Horror and Exasperation

  • How young people are progressive, a problem for the GOP;
  • Thomas Edsall on Republican and Democratic attitudes about masculinity;
  • Climate experts express “horror and exasperation as global predictions play out”.

Sometimes you have to wonder what conservatives are conserving.

On John Scalzi’s bog post yesterday, Various and Sundry, 7/25/23, he discusses several items he would have posted on “the Site Formerly Known as Twitter,” including his gradual withdrawal from the former Twitter. Another items is this, which I’ll quote in full:

Today’s Surprise: Young People Are Progressive: Greg Sargent of the Washington Post seems to imply this is something of a surprise to Republicans. It’s not, which is why they are investing so heavily in hobbling actual participatory democracy in the United States. The GOP not realizing that this means they’re fucked when the demographic curve takes away the advantages they currently have is classified as “Tomorrow’s GOP’s problem,” i.e., the same way the GOP deals with climate change or any other looming disaster. If nothing else, they are consistent.

(Yes, I know the shibboleth that people get more conservative as they get older. Thing is, if you don’t give people the things that they historically want to conserve, like, you know, good jobs and houses and actual money, they won’t get more conservative. Especially when you also take their rights away.)

This is the WaPo article:

Washington Post, Greg Sargent, 25 Jul 2023: Opinion | Striking new data about young voters should alarm Trump and the GOP

Something is happening among young voters in America — even if, to paraphrase the old Bob Dylan song, we don’t know what it is.

Consider: Youth turnout exploded during the 2018 midterm elections under President Donald Trump. Then in 2020, energized opposition to Trump among young voters was critical to his defeat. And in the 2022 midterms, surging youth participation helped fend off the widely predicted “red wave.” Even some Republicans fear that expanding youth populations in swing states pose a long-term threat to the GOP.

New data supplied to me by the Harvard Youth Poll sheds light on the powerful undercurrents driving these developments. Young voters have shifted in a markedly progressive direction on multiple issues that are deeply important to them: Climate change, gun violence, economic inequality and LGBTQ+ rights.

The article shows the chart shown here at the top of the page.


From Thomas B. Edsall, who usually compiles long lists of links and quotes on various themes in his NYT pieces, this time writing a somewhat more conventional essay, though again with lots of links and quotes.

NY Times, guest essay by Thomas B. Edsall, 26 Jul 2023: Democrats and Republicans Are Living in Different Worlds

The essay begins, curiously, with the contrast between two books with different takes on masculinity.

Competing partisan views on how we see men and masculinity are emerging as key factors in the run-up to the 2024 election.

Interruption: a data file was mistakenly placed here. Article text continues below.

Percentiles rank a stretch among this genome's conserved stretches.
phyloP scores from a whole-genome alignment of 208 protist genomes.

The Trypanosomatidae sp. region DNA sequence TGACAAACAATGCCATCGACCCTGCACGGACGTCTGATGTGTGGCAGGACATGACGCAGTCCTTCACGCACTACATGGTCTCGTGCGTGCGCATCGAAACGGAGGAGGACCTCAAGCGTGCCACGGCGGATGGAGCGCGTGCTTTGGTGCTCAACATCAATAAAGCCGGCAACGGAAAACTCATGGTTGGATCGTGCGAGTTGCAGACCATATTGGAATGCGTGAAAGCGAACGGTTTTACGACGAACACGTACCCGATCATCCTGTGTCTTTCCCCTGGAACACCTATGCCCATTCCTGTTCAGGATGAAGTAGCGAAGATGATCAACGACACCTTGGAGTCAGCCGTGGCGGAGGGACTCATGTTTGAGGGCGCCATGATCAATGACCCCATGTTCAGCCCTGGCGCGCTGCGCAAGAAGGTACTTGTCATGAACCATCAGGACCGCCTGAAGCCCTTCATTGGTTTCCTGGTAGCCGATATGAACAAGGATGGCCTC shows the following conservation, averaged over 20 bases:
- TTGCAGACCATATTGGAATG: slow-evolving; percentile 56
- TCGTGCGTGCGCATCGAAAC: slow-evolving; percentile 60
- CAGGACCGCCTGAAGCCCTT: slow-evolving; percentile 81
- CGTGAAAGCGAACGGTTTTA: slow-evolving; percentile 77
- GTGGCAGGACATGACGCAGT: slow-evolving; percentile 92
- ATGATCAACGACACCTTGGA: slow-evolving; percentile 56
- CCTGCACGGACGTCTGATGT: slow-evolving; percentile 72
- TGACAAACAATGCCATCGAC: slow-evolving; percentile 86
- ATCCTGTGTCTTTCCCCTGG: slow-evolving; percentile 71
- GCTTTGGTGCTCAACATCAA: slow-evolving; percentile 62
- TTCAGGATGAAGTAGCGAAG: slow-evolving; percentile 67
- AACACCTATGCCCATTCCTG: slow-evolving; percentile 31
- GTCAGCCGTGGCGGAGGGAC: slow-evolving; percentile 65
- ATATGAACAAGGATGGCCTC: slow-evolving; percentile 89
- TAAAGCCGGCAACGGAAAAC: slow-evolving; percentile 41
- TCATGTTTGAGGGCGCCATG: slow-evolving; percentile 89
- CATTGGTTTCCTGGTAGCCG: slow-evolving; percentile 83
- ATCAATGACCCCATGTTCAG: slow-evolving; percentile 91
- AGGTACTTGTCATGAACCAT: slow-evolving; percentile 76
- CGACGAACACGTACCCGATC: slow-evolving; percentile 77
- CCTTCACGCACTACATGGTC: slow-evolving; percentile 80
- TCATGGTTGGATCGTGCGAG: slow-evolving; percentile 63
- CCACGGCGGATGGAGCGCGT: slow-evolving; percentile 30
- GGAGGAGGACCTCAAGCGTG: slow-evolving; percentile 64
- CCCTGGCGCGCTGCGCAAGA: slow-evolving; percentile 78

Two books published last year, very different in tone — Senator Josh Hawley’s “Manhood: The Masculine Virtues America Needs” and Richard Reeves’s “Of Boys and Men” — have focused public attention on this debate.

Edsall provides some samples of the two books, then links a survey.

Reeves and Hawley had quite dissimilar causal explanations for this phenomenon — as do so many Republicans and Democrats. Let’s take a look at a July survey, conducted by Ipsos for Politico, “The Best Way to Find Out if Someone Is a Trump Voter? Ask Them What They Think About Manhood.”

Then follows several questions from that poll, e.g. “Is the Democratic Party hostile to masculine values?”, to which one party agrees with in lopsided numbers, and the other party disagrees with in lopsided numbers. And leads to issues about schadenfreude, present on both sides.

The relationship between conservative views of masculinity, and the Savannah/tribal morality I’ve been discussing in recent weeks, is left as an exercise for the reader.

Edsall ends by anticipating the 2024 election.

Trump is the Democrats’ best hope. In the past three elections — 2018, 2020 and 2022 — when he was on the ballot either literally or through candidate surrogates, he brought out Democratic voters by the millions, reminding a majority of Americans just what it is that they do not want.



The Guardian, Climate experts, 24 Jul 2023: No one wants to be right about this’: climate scientists’ horror and exasperation as global predictions play out, subtitled “As the northern hemisphere burns, experts feel deep sadness – and resentment – while dreading what lies ahead this Australian summer”

The article consists of paragraph-or-two-length statements by various “climate experts” around the world. Here’s one.

‘History will judge them very harshly’

I still recall reading the 1985 Villach conference report, alerting the scientific community to the possible link between greenhouse gas production and climate change. In 1988, I directed the Australian Commission for the Future and worked with CSIRO’s Graeme Pearman on Greenhouse ‘88, a program to draw public attention to what the science was showing.

Now all the projected changes are happening, so I reflect on how much needless environmental damage and human suffering will result from the work of those politicians, business leaders and public figures who have prevented concerted action. History will judge them very harshly.

  • Prof Ian Lowe, emeritus professor in the School of Science at Griffith University

The scientists have been warning the world about this for decades.


Here’s that Bob Dylan song.

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